Open Access Articles- Top Results for ELB-139


Systematic (IUPAC) name
Clinical data
188116-08-7 7pxY
PubChem CID 11277418
ChemSpider 9452418
Chemical data
Formula C14H16ClN3O
277.749 g/mol
 14pxY (what is this?)  (verify)

ELB-139 (LS-191,811) is an anxiolytic drug with a novel chemical structure, which is used in scientific research. It has similar effects to benzodiazepine drugs, but is structurally distinct and so is classed as a nonbenzodiazepine anxiolytic.[1][2]

ELB-139 is a subtype-selective partial agonist at GABAA receptors, with highest affinity for the α3 subtype, but highest efficacy at α1 and α2.[3] It has primarily anxiolytic and anticonvulsant effects, but produces little sedative effects or ataxia,[4] and has also been demonstrated in rats to increase serotonin levels in the striatum and prefrontal cortex, without affecting dopamine levels.[5] It has been proposed as a possible candidate for a novel non-sedating anxiolytic or anticonvulsant drug for use in humans[6] The sponsor elbion AG registered a clinical trial in for the treatment of anxiety associated with panic disorder but the results have not been reported.[7] It was developed by Arzeitmittelwerk Dresden in the 1990s.[8]


  1. Langen, B; Egerland, U; Bernöster, K; Dost, R; Unverferth, K; Rundfeldt, C (2005). "Characterization in rats of the anxiolytic potential of ELB139 1-(4-chlorophenyl)-4-piperidin-1-yl-1,5-dihydro-imidazol-2-on, a new agonist at the benzodiazepine binding site of the GABAA receptor". The Journal of Pharmacology and Experimental Therapeutics 314 (2): 717–24. PMID 15860576. doi:10.1124/jpet.105.084681. 
  2. Atack, JR (2005). "The benzodiazepine binding site of GABA(A) receptors as a target for the development of novel anxiolytics". Expert Opinion on Investigational Drugs 14 (5): 601–18. PMID 15926867. doi:10.1517/13543784.14.5.601.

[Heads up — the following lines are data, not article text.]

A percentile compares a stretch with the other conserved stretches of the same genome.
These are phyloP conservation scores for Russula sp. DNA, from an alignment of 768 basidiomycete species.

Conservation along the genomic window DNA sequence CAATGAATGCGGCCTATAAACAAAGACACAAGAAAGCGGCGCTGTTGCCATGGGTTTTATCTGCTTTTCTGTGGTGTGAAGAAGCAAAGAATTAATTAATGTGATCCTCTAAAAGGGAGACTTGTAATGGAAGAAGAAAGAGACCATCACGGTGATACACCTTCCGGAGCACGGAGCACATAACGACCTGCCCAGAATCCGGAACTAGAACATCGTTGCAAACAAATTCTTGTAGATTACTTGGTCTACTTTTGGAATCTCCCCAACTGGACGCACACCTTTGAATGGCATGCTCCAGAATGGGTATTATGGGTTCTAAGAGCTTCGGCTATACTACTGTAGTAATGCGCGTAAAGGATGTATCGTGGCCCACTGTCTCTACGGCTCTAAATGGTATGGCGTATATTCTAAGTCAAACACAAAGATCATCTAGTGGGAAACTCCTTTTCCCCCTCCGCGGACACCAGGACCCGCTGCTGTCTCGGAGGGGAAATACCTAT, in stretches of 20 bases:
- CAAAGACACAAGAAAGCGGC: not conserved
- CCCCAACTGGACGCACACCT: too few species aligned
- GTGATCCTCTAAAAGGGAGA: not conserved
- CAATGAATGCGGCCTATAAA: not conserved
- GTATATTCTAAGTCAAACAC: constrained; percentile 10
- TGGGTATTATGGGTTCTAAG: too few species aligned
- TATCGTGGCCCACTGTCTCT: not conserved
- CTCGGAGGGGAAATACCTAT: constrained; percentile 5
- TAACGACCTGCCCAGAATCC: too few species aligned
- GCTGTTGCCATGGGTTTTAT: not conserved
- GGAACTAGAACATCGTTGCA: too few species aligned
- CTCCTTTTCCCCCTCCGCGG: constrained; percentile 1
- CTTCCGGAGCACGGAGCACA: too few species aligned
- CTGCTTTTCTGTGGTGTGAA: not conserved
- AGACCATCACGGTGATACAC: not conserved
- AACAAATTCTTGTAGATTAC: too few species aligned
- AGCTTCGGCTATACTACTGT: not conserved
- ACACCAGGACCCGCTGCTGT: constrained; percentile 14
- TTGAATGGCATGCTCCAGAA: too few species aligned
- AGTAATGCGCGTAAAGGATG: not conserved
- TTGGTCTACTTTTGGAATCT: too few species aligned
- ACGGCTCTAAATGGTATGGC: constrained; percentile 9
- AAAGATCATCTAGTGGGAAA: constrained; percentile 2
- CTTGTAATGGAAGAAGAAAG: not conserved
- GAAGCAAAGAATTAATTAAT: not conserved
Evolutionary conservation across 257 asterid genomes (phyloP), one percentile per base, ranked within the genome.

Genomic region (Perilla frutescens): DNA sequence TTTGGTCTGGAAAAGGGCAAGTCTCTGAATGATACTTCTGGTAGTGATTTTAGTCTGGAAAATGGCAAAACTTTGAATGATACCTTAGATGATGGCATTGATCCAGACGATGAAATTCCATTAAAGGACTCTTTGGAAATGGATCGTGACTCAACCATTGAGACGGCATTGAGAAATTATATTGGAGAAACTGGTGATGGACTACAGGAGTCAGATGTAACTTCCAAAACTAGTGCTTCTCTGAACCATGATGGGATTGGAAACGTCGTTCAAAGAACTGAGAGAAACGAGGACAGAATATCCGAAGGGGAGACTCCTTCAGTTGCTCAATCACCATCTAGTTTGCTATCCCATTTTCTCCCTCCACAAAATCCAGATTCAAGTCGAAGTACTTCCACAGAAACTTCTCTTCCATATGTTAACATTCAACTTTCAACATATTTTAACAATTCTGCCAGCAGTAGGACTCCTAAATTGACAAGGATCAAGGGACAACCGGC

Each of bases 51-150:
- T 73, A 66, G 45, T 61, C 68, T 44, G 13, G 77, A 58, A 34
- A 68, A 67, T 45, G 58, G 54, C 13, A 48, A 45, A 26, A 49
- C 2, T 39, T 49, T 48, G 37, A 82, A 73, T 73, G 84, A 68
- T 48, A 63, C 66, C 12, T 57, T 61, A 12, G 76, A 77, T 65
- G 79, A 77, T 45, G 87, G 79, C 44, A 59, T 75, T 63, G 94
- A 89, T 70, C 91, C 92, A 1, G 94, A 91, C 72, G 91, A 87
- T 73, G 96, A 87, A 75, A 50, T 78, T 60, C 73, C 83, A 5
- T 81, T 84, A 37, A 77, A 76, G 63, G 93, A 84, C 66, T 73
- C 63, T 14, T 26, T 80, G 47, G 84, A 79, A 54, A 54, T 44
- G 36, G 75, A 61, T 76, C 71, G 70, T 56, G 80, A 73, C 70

3. Rabe, H; Kronbach, C; Rundfeldt, C; Lüddens, H (2007). "The novel anxiolytic ELB139 displays selectivity to recombinant GABA(A) receptors different from diazepam". Neuropharmacology 52 (3): 796–801. PMID 17087982. doi:10.1016/j.neuropharm.2006.09.013. 
  4. Grunwald, C; Rundfeldt, C; Lankau, HJ; Arnold, T; Höfgen, N; Dost, R; Egerland, U; Hofmann, HJ; Unverferth, K (2006). "Synthesis, pharmacology, and structure-activity relationships of novel imidazolones and pyrrolones as modulators of GABAA receptors". Journal of Medical Chemistry 49 (6): 1855–66. PMID 16539371. doi:10.1021/jm0509400. 
  5. Langen, B; Rundfeldt, C (2007). "ELB139 an agonist at the benzodiazepine binding site increases 5-HT in the striatum and prefrontal cortex of rats: a microdialysis study". Pharmacology, Biochemistry, and Behavior 86 (1): 79–85. PMID 17257662. doi:10.1016/j.pbb.2006.12.010. 
  6. Rogawski, MA (2006). "Diverse mechanisms of antiepileptic drugs in the development pipeline". Epilepsy Res 69 (3): 273–294. PMC 1562526. PMID 16621450. doi:10.1016/j.eplepsyres.2006.02.004. 
  7. Whiting, PJ (2006). "GABA-A receptors: a viable target for novel anxiolytics?". Current Opinion in Pharmacology 6 (1): 24–9. PMID 16359919. doi:10.1016/j.coph.2005.08.005. 
  8. US Patent 5869481 Anticonvulsive 1-ar(alk)ylimidazolin-2-ones and process for making

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